Thursday, March 23, 2006
Evidence, however, indicates little has been done to provide effective schools for our nation's disadvantaged students.
Regrettably, our school systems are focused on traditional ways of doing business rather than providing students with the teachers they need to turn the situation around.
Dedicated, highly educated and valued teachers, recognized as such through differentiated compensation, are central to effective schools.
The Association of Employment in Education (AAEE) has documented critical shortages of qualified teachers in fields such as mathematics, physical sciences, technology education and special education.
Many students in inner city and rural schools are in classrooms with ineffective, unqualified or under-qualified teachers.
In case after case, schools our research auditing teams have visited which have large numbers of students with low test scores are proliferated with teachers who lack college training and preparation to teach subjects such as chemistry and calculus.
This grim picture is further complicated by the fact that teaching professionals are employed on the same salary schedule regardless of the market for their specialty.
Unfortunately, teacher compensation is based upon seniority and education level alone, not upon marketplace demand. Few or no opportunities for advancement are provided teachers unless they leave the classroom for administrative positions, and few or no incentives are provided for teaching excellence.
The current pay formula in most public school systems is a lock step grid through which all teachers receive the same starting salary. As additional experience and education are gained, their salaries advance through pre-set increases in uniform increments.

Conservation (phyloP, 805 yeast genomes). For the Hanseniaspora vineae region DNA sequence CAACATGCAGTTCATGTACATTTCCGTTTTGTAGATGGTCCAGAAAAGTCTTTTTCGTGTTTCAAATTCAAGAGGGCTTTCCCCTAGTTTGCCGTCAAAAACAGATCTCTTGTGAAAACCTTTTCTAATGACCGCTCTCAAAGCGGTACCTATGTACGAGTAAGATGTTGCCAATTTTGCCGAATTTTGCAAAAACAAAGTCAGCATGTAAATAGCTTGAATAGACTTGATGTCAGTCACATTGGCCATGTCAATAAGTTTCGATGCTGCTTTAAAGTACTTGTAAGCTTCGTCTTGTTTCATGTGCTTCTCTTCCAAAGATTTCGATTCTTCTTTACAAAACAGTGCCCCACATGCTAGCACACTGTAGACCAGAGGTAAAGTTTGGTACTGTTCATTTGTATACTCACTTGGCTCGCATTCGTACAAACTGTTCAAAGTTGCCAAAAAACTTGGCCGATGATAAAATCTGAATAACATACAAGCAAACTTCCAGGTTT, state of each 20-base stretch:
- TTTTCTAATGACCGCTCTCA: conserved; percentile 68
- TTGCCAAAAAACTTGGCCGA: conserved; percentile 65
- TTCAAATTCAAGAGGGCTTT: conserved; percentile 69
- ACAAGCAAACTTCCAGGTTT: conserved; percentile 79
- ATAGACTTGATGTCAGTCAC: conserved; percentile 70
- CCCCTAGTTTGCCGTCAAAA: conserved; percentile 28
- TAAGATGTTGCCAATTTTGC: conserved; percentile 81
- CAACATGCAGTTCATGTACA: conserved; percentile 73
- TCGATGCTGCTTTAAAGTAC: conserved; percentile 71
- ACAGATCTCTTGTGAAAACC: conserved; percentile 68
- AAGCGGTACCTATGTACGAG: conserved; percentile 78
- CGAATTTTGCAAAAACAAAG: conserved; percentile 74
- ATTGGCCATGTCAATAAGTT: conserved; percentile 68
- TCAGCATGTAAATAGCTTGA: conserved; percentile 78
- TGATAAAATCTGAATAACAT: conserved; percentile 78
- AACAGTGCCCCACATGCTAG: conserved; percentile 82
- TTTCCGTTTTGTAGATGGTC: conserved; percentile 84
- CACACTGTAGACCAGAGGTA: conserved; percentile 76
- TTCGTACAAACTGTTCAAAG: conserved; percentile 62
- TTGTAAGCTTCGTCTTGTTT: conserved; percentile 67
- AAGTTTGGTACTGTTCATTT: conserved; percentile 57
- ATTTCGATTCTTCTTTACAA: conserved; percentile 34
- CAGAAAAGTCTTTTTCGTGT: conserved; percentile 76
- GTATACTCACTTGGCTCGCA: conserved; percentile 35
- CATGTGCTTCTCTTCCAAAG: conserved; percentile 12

Although teacher unions are frequently blamed for this socialistic "salary schedule" system, in the first half of the 20th century it was school administrators and boards who adopted such schedules.
Unfortunately, all college graduates going into the teaching field are treated as if they have the same marketplace value. This practice was present before collective bargaining even entered the school workplace.
Today only a few forward-thinking teacher union leaders will even consider alternative forms of compensation for teachers such as pay for marketplace demand or performance. Most, however, hold fast to the traditional salary schedule rather than risk any qualitative criteria for salary adjustment
The idea of marketplace pay for teachers is based upon a well-known and common sense business practice that rewards individuals whose skills are in the greatest demand.
Most people understand that specialists in more demanding college majors are usually more highly compensated than generalists. People in technical fields such as chemistry, engineering and mathematics typically are paid more than history, sociology or physical education majors.
College admissions directors are keenly aware that entry-level students majoring in physical science fields, for example, have higher entry-level SAT and ACT scores than those majoring in social sciences and humanities.
Public education should be no different in terms of compensation than the modern workplace. In fact, most universities already employ a differentiated marketplace-driven salary model.
We need to pay teachers what they are worth in the marketplace to encourage dedicated people to enter and remain in our schools.
The time is right to implement "marketplace pay" for teachers.
With critical teacher shortages in most schools, we may no longer be able to afford NOT to pay teachers more for working in those fields where they are needed most.
is Distinguished Research Professor at the
University of Dayton and is President & Chief Executive Officer
of SchoolMatch®, a Columbus based educational auditing, research, data